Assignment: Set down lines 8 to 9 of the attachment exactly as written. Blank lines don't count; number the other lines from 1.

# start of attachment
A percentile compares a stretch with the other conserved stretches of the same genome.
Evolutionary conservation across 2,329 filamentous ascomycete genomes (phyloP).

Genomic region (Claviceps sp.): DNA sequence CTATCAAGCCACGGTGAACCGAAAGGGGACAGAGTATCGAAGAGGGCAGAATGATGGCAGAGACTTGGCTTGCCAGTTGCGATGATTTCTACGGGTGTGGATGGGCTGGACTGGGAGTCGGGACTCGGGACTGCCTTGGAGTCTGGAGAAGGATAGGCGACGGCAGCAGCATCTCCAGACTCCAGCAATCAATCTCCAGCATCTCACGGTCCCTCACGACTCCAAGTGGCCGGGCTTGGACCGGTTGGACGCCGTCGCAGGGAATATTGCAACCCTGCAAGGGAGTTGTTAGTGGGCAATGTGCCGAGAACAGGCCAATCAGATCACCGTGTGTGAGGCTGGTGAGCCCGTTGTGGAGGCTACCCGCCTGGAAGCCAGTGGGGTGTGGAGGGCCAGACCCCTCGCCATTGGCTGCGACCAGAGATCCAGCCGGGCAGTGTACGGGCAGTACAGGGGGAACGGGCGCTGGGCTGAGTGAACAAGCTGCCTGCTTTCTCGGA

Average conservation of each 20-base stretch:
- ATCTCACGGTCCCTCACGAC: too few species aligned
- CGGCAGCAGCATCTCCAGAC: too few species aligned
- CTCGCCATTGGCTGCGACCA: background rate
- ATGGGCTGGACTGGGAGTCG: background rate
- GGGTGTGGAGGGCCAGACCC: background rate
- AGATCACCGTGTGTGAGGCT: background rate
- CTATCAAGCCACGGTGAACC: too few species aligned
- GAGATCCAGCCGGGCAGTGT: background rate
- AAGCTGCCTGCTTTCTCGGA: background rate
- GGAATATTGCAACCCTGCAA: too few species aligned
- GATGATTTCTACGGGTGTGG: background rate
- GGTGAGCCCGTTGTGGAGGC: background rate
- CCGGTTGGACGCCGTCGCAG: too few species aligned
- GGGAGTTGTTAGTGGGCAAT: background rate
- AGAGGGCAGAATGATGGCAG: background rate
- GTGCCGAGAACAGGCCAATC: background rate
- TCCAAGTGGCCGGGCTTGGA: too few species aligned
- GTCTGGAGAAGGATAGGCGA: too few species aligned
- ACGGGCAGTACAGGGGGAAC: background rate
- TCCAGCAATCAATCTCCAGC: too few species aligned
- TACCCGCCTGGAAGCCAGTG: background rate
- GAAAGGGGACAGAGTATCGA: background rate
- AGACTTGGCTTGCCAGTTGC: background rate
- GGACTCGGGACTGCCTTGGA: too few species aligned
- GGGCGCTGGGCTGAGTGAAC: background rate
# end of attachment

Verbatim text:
- ATGGGCTGGACTGGGAGTCG: background rate
- GGGTGTGGAGGGCCAGACCC: background rate